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Upstairs Downstairs

noe tanigawa
noe tanigawa

There’s a formidable art piece going in at UH M?noa that could take you by surprise.  It’s a three story painting in the stairwell on the Diamond Head side of the UH M?noa Art Building.  The stairwell has long been a forum for self-expression, which is generally encouraged by the art faculty, but HPR’s Noe Tanigawa discovered recent vandalism crossed over into hate speech.

noe tanigawa
Credit noe tanigawa

Though some may doubt it, for Art Department Chair Gaye Chan there’s a clear distinction between great graffiti and worthless graffiti.

Chan:  I think there’s some really amazingly thoughtful and artistically interesting graffiti and vandalism as well, unfortunately none that occurred in that staircase where they were artistically uninteresting and content wise, totally thoughtless.

Not hate speech though...

Chan:  In fact two months ago, there was neo-Nazi hate speech, including a swastika.

The vandalism spanned 3 floors of the stairwell and extended into the first floor women’s bathroom.  That’s what led to incoming BFA candidate Mark Yoshizumi’s commission to paint the UH M?noa Art Department ceramics area stairwell --- nearly four floors. 

Yoshizumi:  I started up at the top near that door and worked my way down.

Yoshizumi says he’s been trying to get back to his headspace as a child, not so concerned about content.

Yoshizumi:  The idea was to create these big shapes that kind of fell down the staircase as I went along.  I wanted to get up at least out of my reach so I created that shape. I figured that since the architecture was so  awkward and different, I could bring this shape and use it as something to keep the entire staircase cohesive.  Like a big blue shape that kind of weaves throughout.

Yoshizumi:  This project, tiring as it can be, it kind of helps me formulate ideas I can use in my own work.  The whole point was to challenge myself artistically.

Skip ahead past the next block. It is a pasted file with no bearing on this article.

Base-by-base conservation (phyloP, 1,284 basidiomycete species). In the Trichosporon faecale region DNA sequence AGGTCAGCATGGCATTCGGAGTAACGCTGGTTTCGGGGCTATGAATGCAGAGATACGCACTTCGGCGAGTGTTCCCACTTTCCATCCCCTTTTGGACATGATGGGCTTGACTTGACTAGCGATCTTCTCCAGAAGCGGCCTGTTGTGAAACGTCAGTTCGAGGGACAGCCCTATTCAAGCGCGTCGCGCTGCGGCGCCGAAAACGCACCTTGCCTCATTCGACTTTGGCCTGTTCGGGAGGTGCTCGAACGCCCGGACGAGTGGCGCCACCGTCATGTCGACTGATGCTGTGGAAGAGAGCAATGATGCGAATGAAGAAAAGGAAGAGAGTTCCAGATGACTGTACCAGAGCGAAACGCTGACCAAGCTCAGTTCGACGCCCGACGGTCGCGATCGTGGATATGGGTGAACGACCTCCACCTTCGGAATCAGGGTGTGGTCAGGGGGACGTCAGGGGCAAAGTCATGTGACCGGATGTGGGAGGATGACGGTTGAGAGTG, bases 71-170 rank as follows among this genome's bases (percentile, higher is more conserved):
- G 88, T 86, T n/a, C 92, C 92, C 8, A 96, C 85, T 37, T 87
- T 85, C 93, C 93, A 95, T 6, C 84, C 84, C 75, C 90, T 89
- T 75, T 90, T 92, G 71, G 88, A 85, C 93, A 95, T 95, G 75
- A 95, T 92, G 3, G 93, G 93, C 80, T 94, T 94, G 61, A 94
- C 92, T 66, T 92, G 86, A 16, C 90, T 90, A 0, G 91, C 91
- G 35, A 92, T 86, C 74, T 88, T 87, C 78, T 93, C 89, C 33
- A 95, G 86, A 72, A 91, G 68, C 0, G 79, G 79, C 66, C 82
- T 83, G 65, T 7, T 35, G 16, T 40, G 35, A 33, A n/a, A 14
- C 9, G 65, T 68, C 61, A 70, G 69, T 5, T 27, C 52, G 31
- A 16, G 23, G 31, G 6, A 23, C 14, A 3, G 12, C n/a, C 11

What kinds of imagery do you feel coming up?

Yoshizumi:  Since before high school, my aunt was a gardener, so I would help her out.  From there I would take on like landscape, farming jobs, basically anything outside.  During any down time, or even as I was working, I would be sketching. A lot of that time was obviously outdoors, so a lot of the imagery, it might be hard to see, but they loosely reference local vegetation or anything like that.

Yoshizumi:  I love graffiti but I didn’t have, I guess, a reason to make graffiti or a name I wanted to put behind it so I always just went back to those doodles of plants and used that to kind of look like lettering.

Last year Yoshizumi showed Kaimuk? landscapes with interwoven abstract shapes, and here, those shapes have busted free in the stairwell.  The palette remains, kind of 1950’s , linoleum colors.  

Your shapes become your vocabulary. 

Yoshizumi:  I’m trying to find shapes that kind of rest in a place in between.  Where you kind of know what  it is but you’re a little unsure.

Searching for your vocabulary of forms is looking for your style.

Yoshizumi:  Yeah, I think today also it’s hard to do that because there are so many artists out there, especially with social media and stuff, you’re going to find artists you’re similar to and that might leak into your own style.   To just sit with yourself and form your own way of painting is important I think.  I’m just 

trying to do what ever comes into my head I guess.

Yoshizumi will need to develop a body of work for his BFA in 2018.

Yoshizumi:  For a while I’ve ben unsure of what to paint.  This stair case has given me a platform to just relearn what I like to paint.

Will you be bummed when people start tagging over your stairwell?

Yoshizumi:  I think I’m open to it.  Maybe just let it sit for a little while, but then, I’d be interested to see what happens, how people interact with the space.

noe tanigawa
Credit noe tanigawa

Noe Tanigawa covered art, culture and ideas for two decades at Hawaiʻi Public Radio.
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